In Glasgow’s Emirates Arena and far away Serbia, Day-1 brought similar results in Davis Cup World Group first-round matches. In Glasgow, the proceedings began with Britain’s no.1 player taking the first singles from Donald Young before watching the next singles match from sidelines with his team members. And what a match it turned out to be for Great Britain! Egged on by vociferous home support, world no. 111, James Ward came out as winner against world no.20 John Isner in a 5-hour 5-set battle, the last set of which was decided at 15-13. In Kraljevo Arena at Serbia, the home side also took a 2-0 lead on the opening day. It was the first ever world-level tennis tournament in Kraljevo and the stadium was packed to the brim. Just as Murray did at Glasgow, Novak Djokovic too played the first singles match and put Serbia 1-0 ahead with the next match to follow. Viktor Troicki was playing against Croat teen-sensation Borna Coric. Like James Ward at Glasgow, Troicki lost the first two sets and then staged a valiant fight back. To the great delight of the Kraljevo Arena crowd, Troicki wore down Coric to emerge victorious in 5 sets. But more importantly, he created a 2-0 first day lead for his country.
It was a big moment for Glasgow residents as their own Andy Murray was playing amidst them. The Scotsman didn’t disappoint as he put Great Britain 1-0 ahead with an impressive 6-1, 6-1, 4-6, 6-2 victory. But what kept spectators on edge for five hours afterwards, was the fantastic display from James Ward. The Briton faced world no.20, John Isner, generally considered the favorite to win the second singles on first day. However, Ward was not overawed by Isner’s reputation and began with taking the first set to tiebreak before losing it. The fight continued in the second set before Isner edged out Ward at 7-5. Then Ward began the spirited fight back. He easily won the third set 6-3 but the fourth went to the tiebreak as well. This time Ward showed his tenacity and leveled the set scores to 2-2 by taking the tiebreak. Now everything rested on final set. Isner is known to be adept at playing long matches and he kept going against Ward on services in the final set. Tennis lovers recalled Isner’s first-round match in Wimbledon 2010 against Nicolas Mahut that lasted 11 hours, where the final set ended at 70-68. That match created tennis history as the longest match both by time and number of games played. The final set itself lasted 8 hours, 11 minutes. In Glasgow against Ward, Isner was not worried as he only needed to keep holding his serve and wait for Ward to lapse into making errors. But that didn’t happen as the American began struggling in the final games of the 111-minute fifth set. He lost almost all rallies and most of his points came from aces or serves that Ward couldn’t return. Isner saved two match points in the 10th game, another in 20th game and two more in the 22nd. In the 28th game, Ward held three match points on the American’s serve. When Isner crashed a low volley into the net, the Emirates Arena erupted with unbridled joy. Ward flung his racket toward the net and fell into the arms of Leon Smith, the captain of the British team. Then he embraced Murray, who was literally in tears. The tie is, by no means, over yet as the doubles between Bryan brothers and Jamie Murray/Dominic Inglot is slated for Saturday and reverse singles on Sunday.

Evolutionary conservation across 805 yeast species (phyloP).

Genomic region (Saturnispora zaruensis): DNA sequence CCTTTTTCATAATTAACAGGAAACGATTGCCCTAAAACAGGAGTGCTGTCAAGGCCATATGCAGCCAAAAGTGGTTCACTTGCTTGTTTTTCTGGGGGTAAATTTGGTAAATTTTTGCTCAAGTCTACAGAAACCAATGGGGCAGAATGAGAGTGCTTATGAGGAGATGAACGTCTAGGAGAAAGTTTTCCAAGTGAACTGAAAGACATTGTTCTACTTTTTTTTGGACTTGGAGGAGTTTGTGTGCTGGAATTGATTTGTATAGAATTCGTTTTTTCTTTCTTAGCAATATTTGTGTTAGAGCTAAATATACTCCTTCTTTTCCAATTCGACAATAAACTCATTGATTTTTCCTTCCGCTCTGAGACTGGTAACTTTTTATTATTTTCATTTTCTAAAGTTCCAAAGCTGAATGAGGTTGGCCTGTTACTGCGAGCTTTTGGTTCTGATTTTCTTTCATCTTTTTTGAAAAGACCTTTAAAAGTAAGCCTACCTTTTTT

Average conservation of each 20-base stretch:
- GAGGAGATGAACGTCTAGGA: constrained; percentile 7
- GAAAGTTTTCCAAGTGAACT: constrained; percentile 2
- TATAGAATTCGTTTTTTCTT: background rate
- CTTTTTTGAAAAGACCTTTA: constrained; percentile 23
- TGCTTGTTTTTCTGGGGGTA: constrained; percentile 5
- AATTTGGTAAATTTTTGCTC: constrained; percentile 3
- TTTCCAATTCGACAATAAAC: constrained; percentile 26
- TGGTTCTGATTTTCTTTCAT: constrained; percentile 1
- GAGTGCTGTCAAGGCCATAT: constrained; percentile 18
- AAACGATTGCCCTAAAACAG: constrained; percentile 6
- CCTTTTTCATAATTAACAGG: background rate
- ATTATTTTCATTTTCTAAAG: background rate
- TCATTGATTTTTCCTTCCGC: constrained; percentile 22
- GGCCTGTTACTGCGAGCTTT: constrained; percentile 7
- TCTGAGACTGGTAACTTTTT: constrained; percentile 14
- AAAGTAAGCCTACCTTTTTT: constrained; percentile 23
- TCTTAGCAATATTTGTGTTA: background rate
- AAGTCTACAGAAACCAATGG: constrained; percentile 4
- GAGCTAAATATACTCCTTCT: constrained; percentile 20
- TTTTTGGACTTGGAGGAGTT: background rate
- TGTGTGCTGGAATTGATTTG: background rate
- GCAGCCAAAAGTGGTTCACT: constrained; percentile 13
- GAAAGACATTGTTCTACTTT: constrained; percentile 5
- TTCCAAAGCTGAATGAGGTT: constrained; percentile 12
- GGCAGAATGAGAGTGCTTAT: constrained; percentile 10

It was an identical scenario at Kraljevo, where Novak Djokovic began by beating Mate Delic 6-3, 6-2, 6-4 and putting Serbia 1-0 ahead. Then the entire attention was focused in the match between Viktor Troicki and Borna Coric. The Croatian teenager took the first two sets 6-4, 6-1 and looked like scoring an easy victory. But the Serb pulled himself from the brink by bouncing back to take the next two 6-3, 6-2. Once set scores were leveled, Troicki played forcefully and eked out an easy final set at 6-1 to take Serbia 2-0 ahead on the first day.
In other matches on Day-1, Italy and Kazakhstan ended 1-1. After Mikhail Kukushkin defeated Simone Bolelli 7-6, 6-1, 6-2, Andreas Seppi made it level by defeating Andrey Golubev 6-3, 6-3, 6-7, 6-2. In Liege, defending champions Switzerland also split the first day honors with Belgium. After the Swiss Henri Laaksonen won a five-setter against Ruben Bemelmans, Belgian Steve Darcis squared up with a straight sets win over Michael Lammer. Australia took a 2-0 lead over the Czech Republic and so did France against Germany. Australian Thanasi Kokkinakis recovered from two sets down to beat Lukas Rosol in five sets and Bernard Tomic scored a straight sets win over Jiri Vesely. At Frankfurt, Gael Monfils served 17 aces to beat Kohlschrieber in three sets and Gilles Simon took five sets before overcoming Jan-Lennard Struff. Argentina and Brazil finished level 1-1 in Buenos Aires. Brazil began with a 1-0 lead, when Joao Souza beat Carlos Berlocq in five sets but Leonardo made it 1-1 with a victory over Thomas Bellucci.